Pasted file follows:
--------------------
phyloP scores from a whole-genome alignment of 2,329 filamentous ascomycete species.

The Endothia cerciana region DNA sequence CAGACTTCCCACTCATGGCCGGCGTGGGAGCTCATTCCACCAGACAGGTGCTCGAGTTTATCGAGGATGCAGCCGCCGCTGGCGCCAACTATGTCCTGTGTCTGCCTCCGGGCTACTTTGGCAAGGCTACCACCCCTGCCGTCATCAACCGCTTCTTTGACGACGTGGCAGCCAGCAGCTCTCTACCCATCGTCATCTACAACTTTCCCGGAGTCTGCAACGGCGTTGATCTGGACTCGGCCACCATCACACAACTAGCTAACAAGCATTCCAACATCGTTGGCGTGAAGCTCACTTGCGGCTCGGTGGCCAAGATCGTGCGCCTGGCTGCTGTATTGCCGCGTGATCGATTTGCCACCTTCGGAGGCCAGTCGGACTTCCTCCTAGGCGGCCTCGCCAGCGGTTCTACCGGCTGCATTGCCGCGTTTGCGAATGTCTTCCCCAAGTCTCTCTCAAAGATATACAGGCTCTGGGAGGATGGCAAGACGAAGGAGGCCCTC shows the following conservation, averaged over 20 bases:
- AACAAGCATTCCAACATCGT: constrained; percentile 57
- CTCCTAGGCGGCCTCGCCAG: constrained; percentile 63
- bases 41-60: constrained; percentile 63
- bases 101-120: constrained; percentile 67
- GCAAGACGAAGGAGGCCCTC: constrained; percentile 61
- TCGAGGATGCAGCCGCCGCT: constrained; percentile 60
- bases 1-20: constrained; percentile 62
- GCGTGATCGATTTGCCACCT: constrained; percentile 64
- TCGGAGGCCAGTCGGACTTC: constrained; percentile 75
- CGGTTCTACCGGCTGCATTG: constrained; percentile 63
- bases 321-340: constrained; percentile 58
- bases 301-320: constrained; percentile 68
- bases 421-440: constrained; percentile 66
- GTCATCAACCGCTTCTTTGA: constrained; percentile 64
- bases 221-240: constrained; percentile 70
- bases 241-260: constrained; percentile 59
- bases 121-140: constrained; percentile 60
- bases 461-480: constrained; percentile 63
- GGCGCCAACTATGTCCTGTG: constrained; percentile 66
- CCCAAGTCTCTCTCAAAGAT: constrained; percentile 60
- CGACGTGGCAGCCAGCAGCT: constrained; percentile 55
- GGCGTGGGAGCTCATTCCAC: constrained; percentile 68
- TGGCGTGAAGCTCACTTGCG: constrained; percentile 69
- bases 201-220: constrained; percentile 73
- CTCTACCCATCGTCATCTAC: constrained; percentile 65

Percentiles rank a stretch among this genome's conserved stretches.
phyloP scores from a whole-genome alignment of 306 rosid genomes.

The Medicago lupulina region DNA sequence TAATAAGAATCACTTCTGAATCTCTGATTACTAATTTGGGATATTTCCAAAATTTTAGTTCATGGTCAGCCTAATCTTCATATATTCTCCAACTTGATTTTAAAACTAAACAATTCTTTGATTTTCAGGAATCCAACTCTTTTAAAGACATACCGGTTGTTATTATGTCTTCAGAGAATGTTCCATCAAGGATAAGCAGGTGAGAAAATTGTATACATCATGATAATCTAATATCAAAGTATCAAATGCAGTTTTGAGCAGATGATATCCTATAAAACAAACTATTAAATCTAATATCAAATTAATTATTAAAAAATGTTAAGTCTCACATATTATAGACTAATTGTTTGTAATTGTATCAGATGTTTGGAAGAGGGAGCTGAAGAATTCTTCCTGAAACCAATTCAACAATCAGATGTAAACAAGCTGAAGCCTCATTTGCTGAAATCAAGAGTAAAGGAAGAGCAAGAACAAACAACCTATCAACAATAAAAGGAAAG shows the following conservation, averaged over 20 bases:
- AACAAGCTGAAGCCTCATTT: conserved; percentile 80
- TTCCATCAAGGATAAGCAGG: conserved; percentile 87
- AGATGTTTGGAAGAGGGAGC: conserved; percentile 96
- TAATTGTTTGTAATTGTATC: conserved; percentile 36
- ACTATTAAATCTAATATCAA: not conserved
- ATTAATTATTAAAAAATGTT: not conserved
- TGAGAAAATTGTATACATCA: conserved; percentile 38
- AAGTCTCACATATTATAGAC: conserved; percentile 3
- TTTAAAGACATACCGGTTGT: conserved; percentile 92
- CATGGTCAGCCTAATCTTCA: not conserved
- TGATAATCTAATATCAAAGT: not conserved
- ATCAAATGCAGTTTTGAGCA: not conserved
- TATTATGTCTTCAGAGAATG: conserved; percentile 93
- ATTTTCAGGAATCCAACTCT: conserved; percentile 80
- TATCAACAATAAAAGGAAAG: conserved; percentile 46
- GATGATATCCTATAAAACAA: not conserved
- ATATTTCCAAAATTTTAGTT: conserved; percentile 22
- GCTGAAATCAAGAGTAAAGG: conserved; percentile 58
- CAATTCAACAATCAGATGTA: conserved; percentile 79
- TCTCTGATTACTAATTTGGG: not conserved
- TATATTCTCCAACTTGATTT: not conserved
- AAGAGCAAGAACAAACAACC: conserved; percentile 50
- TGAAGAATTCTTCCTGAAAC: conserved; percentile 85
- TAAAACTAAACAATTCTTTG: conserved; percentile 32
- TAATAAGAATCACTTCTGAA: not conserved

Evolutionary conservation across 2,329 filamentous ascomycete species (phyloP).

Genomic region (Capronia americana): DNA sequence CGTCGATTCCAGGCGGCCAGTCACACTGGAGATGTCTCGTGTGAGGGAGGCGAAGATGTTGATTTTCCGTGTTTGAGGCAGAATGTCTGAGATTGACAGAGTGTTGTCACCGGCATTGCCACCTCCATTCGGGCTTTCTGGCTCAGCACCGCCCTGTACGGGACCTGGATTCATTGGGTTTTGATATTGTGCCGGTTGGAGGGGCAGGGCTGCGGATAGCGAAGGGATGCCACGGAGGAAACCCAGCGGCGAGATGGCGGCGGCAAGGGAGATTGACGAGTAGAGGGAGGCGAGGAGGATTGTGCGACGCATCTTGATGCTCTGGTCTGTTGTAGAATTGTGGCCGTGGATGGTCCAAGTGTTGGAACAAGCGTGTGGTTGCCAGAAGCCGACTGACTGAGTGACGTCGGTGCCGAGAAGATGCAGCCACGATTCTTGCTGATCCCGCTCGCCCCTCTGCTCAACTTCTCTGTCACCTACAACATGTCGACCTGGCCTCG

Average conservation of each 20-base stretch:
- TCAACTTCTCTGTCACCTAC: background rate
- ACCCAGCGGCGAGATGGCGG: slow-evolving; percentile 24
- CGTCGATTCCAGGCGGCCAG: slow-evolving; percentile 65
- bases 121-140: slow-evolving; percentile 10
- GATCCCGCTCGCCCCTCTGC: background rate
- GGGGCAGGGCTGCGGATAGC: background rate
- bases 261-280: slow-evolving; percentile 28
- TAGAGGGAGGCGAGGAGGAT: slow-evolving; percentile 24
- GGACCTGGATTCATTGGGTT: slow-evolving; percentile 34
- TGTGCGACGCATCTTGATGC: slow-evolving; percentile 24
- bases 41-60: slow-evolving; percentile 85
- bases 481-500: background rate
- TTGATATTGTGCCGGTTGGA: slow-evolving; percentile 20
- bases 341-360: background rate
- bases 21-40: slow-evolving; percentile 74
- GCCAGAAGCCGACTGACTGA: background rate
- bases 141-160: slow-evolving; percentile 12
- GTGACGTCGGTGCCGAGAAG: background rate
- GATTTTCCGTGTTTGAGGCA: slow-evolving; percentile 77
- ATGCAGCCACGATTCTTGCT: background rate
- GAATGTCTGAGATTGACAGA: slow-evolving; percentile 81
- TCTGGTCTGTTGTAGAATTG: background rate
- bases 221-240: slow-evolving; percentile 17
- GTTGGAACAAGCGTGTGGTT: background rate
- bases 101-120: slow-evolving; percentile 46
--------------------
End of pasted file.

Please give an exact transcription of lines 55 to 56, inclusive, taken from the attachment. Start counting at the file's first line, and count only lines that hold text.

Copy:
- TAATAAGAATCACTTCTGAA: not conserved

Evolutionary conservation across 2,329 filamentous ascomycete species (phyloP).